North Korea has developed two long-range missile sites capable of launching nuclear warheads in the months since Donald Trump met with Kim Jong Un in Singapore, satellite images obtained by CNN revealed Thursday.
The Yeongjeo-dong missile base and another, previously unreported site about seven miles away, have been significantly expanded and upgraded despite months of on-and-off talks with the U.S. aimed at denuclearizing the Korean Peninsula.
Their location in the North’s mountainous interior made them a potential launch site for the regime’s newest long-range nuclear missiles, according to experts from the Middlebury Institute of International Studies at Monterey.
“Whatever Kim says about his desire for denuclearization, North Korea continues to produce and deploy nuclear-armed missiles,” the Institute’s Jeffrey Lewis told CNN.
U.S. officials have said they cannot comment on intelligence matters.
The images underscore the gap between rhetoric and reality in talks to push North Korea to denuclearize. While Trump and Kim agreed in principle to work toward the “complete denuclearization of the Korean peninsula” in June, Pyongyang has taken no concrete steps to stop its nuclear or missile development programs.
“North Korea isn’t disarming. It never said it would,” Vipin Narang, a politics professor at the Massachusetts Institute of Technology, said on Twitter. He said that while that was a concern to Trump’s national security adviser, John Bolton, Trump did not appear to be overly concerned about the reality on the ground.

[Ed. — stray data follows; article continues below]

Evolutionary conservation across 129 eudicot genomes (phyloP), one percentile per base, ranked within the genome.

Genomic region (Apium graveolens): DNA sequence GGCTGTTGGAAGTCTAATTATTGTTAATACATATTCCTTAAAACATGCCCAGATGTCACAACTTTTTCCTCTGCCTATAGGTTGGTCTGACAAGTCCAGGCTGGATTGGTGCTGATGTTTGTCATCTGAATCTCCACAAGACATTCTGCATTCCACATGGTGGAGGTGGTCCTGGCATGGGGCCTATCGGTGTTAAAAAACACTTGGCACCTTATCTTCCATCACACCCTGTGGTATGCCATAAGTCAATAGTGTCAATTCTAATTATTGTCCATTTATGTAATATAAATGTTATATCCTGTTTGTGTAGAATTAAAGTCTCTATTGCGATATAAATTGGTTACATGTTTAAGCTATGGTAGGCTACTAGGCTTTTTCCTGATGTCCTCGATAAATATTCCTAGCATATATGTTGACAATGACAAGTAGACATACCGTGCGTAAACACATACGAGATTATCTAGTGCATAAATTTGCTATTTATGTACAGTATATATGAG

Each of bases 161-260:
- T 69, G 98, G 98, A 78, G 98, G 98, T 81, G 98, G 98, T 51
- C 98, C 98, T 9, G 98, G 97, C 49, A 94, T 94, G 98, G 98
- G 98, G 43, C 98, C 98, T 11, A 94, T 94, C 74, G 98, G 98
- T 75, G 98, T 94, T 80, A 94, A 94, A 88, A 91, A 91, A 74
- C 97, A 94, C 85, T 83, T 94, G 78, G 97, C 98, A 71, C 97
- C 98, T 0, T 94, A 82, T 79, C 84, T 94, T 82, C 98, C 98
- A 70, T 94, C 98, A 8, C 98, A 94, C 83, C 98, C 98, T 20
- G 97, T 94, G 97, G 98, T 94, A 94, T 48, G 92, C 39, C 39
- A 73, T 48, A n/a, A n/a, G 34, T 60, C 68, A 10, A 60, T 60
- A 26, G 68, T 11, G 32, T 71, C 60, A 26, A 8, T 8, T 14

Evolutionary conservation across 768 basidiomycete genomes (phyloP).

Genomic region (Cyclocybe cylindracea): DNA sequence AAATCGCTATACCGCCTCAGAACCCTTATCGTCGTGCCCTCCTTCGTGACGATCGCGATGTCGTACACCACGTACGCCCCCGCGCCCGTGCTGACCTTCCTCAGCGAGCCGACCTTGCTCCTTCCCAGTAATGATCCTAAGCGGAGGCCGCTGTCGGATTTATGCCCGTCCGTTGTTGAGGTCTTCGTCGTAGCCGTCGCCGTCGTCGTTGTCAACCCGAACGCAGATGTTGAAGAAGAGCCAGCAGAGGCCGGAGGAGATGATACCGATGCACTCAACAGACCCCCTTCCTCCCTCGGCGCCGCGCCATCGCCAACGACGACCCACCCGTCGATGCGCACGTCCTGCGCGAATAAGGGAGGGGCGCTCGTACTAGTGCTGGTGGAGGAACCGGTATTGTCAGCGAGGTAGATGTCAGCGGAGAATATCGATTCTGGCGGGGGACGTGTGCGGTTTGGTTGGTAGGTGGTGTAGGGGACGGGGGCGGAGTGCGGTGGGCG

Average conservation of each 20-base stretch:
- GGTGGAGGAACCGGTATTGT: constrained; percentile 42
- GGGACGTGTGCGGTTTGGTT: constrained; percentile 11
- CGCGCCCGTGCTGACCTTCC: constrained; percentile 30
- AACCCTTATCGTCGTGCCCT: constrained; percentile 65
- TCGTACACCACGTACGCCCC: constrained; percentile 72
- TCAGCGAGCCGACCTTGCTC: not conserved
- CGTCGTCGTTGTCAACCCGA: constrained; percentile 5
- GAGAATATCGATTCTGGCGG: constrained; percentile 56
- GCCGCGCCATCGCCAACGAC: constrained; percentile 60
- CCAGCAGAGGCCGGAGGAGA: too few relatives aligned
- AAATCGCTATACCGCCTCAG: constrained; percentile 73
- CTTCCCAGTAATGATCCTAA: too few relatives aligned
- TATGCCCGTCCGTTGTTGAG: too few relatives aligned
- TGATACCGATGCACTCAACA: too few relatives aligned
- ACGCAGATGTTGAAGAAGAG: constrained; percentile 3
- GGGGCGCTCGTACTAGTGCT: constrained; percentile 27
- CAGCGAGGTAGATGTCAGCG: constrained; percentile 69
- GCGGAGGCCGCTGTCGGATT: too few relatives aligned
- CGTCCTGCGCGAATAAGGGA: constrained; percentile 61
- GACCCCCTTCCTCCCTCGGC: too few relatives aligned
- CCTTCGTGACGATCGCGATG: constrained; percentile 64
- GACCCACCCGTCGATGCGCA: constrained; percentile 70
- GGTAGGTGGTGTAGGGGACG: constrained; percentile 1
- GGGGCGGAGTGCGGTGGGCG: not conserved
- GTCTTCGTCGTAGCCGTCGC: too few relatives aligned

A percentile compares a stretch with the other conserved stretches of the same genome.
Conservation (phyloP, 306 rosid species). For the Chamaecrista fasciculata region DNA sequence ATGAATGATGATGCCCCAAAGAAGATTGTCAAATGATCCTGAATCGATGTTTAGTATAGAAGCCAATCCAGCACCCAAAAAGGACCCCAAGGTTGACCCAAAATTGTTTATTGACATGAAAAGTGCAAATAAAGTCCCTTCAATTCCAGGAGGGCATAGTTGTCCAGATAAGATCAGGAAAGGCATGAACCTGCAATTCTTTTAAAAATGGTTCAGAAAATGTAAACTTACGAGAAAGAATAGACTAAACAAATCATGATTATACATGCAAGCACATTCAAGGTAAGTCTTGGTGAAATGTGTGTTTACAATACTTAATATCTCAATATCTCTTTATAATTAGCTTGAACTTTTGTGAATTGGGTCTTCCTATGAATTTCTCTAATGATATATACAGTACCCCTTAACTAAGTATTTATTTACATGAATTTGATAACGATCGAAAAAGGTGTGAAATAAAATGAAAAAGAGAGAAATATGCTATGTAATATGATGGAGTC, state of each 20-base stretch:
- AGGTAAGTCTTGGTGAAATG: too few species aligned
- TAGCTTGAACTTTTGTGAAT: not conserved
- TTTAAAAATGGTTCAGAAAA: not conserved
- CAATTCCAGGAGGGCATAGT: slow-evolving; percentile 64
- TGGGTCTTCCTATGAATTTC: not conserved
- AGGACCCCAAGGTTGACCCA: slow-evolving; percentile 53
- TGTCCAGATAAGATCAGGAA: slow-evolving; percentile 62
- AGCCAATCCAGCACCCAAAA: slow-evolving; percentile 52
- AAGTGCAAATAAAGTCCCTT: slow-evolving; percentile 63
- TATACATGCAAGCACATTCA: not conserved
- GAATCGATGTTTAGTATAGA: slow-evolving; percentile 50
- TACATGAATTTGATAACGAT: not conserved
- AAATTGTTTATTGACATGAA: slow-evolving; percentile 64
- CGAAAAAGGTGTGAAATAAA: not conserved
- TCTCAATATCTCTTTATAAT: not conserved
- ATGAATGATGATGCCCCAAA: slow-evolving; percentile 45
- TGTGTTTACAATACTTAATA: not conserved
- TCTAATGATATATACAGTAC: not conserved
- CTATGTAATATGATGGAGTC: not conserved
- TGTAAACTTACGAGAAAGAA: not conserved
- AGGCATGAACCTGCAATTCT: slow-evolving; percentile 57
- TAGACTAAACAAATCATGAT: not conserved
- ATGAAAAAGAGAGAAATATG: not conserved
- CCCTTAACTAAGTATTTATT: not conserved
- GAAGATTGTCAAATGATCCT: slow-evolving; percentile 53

“He has to be well aware of these developments. He just doesn’t care. Kim pretends to disarm and Trump pretends to believe him. That’ll get everyone to halftime.”
In recent months, North Korea has ceased ballistic missile tests, offered to dismantle some testing facilities, and released some American detainees — developments the U.S. has touted as progress.
But last month, North Korean state media reported that Kim had overseen the testing of a “newly developed ultramodern” tactical weapon — just days after commercial satellite imagery identified 13 secret missile operating bases being used by Pyongyang.
Trump said Saturday that he wanted to meet Kim again early next year, while Bolton said Tuesday that another summit was necessary due to the North’s failure to make progress on denuclearization.
“They have not lived up to the commitments so far,” he said at a D.C. conference. “That's why I think the president thinks that another summit is likely to be productive.”
Cover image: North Korean leader Kim Jong-Un talks with South Korean envoy during their meeting on September 5, 2018 in Pyongyang, North Korea. (South Korean Presidential Blue House via Getty Images)